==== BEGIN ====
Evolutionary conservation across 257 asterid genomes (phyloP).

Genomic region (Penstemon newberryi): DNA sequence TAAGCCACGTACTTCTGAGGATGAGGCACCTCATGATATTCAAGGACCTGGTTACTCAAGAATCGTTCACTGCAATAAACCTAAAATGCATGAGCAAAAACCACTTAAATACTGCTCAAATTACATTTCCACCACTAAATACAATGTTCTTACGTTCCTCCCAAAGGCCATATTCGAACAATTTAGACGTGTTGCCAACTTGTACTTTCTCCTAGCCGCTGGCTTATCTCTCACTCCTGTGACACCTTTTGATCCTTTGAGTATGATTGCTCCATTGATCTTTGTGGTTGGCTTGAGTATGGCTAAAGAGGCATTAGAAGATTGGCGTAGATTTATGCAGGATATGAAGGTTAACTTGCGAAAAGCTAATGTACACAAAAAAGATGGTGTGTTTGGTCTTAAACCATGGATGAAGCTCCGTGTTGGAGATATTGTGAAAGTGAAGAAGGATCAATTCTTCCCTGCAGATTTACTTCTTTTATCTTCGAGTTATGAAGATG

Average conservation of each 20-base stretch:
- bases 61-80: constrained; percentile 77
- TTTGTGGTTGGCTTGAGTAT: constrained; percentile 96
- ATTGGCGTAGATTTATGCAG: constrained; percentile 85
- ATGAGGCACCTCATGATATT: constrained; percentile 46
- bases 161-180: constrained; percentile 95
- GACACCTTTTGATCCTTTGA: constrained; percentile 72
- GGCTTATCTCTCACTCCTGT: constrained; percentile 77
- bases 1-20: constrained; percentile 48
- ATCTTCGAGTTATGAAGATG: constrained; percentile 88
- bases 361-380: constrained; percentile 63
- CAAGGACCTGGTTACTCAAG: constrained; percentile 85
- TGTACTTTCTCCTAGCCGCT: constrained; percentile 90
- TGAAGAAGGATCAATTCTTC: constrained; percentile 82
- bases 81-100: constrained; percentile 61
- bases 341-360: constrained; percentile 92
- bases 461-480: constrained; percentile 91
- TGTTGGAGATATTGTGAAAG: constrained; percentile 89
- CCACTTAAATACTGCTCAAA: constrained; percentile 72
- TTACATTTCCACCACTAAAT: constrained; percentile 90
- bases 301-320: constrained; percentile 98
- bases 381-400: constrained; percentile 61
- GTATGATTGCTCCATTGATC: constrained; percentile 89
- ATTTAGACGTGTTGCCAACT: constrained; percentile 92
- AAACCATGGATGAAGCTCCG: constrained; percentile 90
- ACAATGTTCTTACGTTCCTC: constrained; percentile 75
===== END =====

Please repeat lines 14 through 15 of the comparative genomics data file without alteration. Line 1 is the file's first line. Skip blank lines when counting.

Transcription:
- CAAGGACCTGGTTACTCAAG: constrained; percentile 85
- TGTACTTTCTCCTAGCCGCT: constrained; percentile 90